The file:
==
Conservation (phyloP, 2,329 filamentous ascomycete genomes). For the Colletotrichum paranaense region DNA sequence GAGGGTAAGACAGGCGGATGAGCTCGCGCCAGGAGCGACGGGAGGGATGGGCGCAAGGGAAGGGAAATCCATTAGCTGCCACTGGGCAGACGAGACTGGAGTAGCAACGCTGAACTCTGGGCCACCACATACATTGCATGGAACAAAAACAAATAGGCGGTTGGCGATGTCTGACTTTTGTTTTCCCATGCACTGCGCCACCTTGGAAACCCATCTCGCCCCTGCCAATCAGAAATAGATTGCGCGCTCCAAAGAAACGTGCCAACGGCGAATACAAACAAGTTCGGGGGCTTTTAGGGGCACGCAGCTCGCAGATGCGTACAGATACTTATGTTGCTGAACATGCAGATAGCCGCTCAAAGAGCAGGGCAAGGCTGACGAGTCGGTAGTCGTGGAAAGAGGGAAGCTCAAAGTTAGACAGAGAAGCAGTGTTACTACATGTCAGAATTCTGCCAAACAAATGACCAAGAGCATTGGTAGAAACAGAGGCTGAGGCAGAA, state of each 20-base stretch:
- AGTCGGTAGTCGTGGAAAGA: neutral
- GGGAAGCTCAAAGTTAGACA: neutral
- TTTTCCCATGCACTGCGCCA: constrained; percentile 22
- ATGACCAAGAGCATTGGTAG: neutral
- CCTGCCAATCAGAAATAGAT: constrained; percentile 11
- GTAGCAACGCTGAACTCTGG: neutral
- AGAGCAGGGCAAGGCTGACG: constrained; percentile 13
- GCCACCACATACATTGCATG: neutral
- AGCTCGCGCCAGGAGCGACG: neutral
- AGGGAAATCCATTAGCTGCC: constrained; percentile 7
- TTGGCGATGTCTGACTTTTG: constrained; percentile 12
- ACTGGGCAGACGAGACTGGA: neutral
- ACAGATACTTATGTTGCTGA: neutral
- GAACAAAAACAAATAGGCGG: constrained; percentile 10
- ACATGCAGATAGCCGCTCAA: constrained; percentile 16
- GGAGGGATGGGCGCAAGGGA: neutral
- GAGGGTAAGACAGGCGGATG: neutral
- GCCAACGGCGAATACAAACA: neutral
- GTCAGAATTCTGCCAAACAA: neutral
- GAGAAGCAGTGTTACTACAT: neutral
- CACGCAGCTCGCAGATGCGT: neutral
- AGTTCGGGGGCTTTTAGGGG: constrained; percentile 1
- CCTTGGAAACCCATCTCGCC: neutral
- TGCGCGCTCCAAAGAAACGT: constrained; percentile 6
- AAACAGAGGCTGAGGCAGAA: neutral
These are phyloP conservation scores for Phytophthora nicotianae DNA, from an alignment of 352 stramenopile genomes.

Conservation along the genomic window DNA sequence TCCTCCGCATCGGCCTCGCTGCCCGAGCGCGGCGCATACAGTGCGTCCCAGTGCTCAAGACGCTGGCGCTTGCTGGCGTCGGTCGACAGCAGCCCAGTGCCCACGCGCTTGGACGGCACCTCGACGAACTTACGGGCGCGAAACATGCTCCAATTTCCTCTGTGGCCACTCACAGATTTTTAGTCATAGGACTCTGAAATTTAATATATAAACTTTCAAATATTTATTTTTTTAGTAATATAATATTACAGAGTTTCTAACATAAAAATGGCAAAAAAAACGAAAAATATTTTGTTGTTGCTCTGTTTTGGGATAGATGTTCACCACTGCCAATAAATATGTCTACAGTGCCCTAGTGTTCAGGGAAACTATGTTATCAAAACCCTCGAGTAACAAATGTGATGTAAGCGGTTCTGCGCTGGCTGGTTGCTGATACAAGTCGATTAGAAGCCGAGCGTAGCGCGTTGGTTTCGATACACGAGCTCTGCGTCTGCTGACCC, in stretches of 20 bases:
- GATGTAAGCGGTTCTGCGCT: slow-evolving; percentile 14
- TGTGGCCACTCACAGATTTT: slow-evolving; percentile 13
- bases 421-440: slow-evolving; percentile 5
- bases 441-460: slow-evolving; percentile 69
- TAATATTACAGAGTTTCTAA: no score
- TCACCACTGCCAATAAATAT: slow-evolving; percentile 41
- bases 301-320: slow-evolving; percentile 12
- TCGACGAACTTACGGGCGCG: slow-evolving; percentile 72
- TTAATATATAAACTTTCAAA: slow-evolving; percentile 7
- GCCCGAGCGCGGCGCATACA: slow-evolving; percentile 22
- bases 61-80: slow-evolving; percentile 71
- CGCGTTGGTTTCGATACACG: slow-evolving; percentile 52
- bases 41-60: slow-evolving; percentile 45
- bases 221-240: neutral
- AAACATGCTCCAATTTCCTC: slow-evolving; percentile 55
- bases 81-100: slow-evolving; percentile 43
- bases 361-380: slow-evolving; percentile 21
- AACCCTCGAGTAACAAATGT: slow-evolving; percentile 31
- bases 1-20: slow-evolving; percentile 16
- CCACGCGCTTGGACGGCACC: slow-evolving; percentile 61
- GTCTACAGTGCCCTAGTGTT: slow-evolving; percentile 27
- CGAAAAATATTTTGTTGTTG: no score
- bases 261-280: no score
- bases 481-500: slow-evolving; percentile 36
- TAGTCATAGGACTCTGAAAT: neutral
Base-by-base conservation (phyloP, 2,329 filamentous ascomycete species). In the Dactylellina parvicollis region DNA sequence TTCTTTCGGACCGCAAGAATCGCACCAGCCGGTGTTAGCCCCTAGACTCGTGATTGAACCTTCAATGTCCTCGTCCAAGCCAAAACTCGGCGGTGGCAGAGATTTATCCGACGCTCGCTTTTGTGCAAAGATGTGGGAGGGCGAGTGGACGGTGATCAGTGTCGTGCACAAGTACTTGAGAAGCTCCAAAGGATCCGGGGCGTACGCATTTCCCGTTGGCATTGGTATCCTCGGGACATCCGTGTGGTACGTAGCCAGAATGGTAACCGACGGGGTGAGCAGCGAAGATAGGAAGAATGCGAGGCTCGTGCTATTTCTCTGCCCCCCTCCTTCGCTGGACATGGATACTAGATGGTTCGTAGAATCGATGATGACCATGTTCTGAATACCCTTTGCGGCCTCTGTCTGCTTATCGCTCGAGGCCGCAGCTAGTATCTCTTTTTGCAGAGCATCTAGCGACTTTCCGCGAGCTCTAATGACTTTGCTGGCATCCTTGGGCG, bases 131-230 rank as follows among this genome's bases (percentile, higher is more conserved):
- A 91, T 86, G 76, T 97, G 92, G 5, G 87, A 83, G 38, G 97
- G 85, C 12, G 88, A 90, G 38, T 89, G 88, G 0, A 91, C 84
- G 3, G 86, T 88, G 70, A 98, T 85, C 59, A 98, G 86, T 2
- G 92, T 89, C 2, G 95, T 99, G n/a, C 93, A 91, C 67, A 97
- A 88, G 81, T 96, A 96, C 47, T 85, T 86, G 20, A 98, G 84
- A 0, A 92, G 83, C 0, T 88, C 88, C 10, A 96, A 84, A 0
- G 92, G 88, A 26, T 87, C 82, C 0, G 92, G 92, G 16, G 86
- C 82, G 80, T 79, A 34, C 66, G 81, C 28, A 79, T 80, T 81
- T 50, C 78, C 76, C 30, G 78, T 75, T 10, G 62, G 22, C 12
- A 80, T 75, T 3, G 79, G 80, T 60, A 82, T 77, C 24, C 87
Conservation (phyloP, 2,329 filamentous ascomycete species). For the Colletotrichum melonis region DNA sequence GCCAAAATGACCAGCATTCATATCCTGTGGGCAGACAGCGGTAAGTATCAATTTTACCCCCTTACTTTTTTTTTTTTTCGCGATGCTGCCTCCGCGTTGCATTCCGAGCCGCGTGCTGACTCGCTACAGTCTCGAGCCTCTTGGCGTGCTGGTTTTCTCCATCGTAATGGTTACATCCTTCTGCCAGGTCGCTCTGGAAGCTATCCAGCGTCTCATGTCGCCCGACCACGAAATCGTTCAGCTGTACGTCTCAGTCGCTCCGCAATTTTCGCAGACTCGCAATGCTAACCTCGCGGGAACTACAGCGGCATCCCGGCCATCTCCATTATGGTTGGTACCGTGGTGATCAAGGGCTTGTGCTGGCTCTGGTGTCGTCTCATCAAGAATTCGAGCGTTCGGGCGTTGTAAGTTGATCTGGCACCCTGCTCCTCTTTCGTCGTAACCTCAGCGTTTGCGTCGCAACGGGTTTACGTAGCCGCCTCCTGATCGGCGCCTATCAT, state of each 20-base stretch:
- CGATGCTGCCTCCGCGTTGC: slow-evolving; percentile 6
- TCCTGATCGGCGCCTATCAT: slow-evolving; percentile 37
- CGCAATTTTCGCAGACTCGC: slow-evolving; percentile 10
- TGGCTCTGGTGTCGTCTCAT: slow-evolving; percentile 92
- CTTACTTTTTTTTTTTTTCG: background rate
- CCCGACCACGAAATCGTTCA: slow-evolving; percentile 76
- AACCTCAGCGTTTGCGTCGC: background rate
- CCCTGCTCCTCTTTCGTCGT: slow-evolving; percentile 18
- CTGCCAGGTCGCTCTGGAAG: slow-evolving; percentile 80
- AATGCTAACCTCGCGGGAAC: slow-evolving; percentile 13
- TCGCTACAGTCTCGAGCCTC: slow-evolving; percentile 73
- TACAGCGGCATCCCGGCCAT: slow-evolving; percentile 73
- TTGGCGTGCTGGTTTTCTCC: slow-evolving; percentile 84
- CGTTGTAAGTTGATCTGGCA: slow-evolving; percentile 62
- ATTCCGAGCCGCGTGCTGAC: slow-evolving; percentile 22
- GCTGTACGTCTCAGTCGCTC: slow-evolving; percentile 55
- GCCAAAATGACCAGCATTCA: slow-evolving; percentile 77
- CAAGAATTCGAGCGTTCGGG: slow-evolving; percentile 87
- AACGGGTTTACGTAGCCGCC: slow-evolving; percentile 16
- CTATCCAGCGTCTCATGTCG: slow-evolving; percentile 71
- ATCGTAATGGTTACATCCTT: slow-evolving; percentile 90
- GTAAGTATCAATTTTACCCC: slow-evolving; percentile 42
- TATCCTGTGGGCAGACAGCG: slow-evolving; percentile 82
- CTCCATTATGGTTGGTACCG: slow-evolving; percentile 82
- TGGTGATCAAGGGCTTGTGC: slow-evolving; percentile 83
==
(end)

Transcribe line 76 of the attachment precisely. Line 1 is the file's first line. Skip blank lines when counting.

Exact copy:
- TCGCTACAGTCTCGAGCCTC: slow-evolving; percentile 73